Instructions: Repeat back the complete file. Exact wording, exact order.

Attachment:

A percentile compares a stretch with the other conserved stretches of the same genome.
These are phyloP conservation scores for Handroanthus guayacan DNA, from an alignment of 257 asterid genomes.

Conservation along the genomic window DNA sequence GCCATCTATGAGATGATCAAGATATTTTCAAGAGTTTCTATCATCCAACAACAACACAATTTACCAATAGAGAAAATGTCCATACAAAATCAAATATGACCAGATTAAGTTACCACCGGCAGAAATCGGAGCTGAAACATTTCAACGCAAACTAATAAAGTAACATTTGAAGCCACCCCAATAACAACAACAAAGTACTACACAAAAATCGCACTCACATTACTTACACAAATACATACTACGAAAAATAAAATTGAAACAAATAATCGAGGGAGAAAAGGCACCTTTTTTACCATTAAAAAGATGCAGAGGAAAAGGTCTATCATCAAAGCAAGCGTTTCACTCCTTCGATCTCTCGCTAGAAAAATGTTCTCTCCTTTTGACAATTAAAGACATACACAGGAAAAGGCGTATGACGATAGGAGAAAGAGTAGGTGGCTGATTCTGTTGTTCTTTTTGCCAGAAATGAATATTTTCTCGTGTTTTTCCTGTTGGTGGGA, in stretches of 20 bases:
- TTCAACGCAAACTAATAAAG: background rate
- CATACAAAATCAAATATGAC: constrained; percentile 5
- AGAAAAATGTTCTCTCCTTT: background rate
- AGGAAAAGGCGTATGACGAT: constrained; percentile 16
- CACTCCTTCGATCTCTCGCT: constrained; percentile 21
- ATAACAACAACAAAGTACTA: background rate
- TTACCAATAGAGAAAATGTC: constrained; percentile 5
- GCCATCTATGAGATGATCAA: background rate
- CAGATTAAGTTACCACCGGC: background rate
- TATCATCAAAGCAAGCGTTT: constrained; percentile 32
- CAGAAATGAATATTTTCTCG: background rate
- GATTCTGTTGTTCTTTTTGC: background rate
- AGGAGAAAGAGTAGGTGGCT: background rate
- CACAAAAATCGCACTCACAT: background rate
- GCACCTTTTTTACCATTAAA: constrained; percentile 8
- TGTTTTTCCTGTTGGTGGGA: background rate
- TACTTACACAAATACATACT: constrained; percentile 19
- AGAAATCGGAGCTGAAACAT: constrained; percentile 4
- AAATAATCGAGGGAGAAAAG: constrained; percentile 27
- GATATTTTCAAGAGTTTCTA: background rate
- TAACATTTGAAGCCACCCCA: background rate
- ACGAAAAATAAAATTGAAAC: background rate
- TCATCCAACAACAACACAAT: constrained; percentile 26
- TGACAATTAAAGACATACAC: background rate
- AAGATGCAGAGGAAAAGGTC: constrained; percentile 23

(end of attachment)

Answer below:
A percentile compares a stretch with the other conserved stretches of the same genome.
These are phyloP conservation scores for Handroanthus guayacan DNA, from an alignment of 257 asterid genomes.

Conservation along the genomic window DNA sequence GCCATCTATGAGATGATCAAGATATTTTCAAGAGTTTCTATCATCCAACAACAACACAATTTACCAATAGAGAAAATGTCCATACAAAATCAAATATGACCAGATTAAGTTACCACCGGCAGAAATCGGAGCTGAAACATTTCAACGCAAACTAATAAAGTAACATTTGAAGCCACCCCAATAACAACAACAAAGTACTACACAAAAATCGCACTCACATTACTTACACAAATACATACTACGAAAAATAAAATTGAAACAAATAATCGAGGGAGAAAAGGCACCTTTTTTACCATTAAAAAGATGCAGAGGAAAAGGTCTATCATCAAAGCAAGCGTTTCACTCCTTCGATCTCTCGCTAGAAAAATGTTCTCTCCTTTTGACAATTAAAGACATACACAGGAAAAGGCGTATGACGATAGGAGAAAGAGTAGGTGGCTGATTCTGTTGTTCTTTTTGCCAGAAATGAATATTTTCTCGTGTTTTTCCTGTTGGTGGGA, in stretches of 20 bases:
- TTCAACGCAAACTAATAAAG: background rate
- CATACAAAATCAAATATGAC: constrained; percentile 5
- AGAAAAATGTTCTCTCCTTT: background rate
- AGGAAAAGGCGTATGACGAT: constrained; percentile 16
- CACTCCTTCGATCTCTCGCT: constrained; percentile 21
- ATAACAACAACAAAGTACTA: background rate
- TTACCAATAGAGAAAATGTC: constrained; percentile 5
- GCCATCTATGAGATGATCAA: background rate
- CAGATTAAGTTACCACCGGC: background rate
- TATCATCAAAGCAAGCGTTT: constrained; percentile 32
- CAGAAATGAATATTTTCTCG: background rate
- GATTCTGTTGTTCTTTTTGC: background rate
- AGGAGAAAGAGTAGGTGGCT: background rate
- CACAAAAATCGCACTCACAT: background rate
- GCACCTTTTTTACCATTAAA: constrained; percentile 8
- TGTTTTTCCTGTTGGTGGGA: background rate
- TACTTACACAAATACATACT: constrained; percentile 19
- AGAAATCGGAGCTGAAACAT: constrained; percentile 4
- AAATAATCGAGGGAGAAAAG: constrained; percentile 27
- GATATTTTCAAGAGTTTCTA: background rate
- TAACATTTGAAGCCACCCCA: background rate
- ACGAAAAATAAAATTGAAAC: background rate
- TCATCCAACAACAACACAAT: constrained; percentile 26
- TGACAATTAAAGACATACAC: background rate
- AAGATGCAGAGGAAAAGGTC: constrained; percentile 23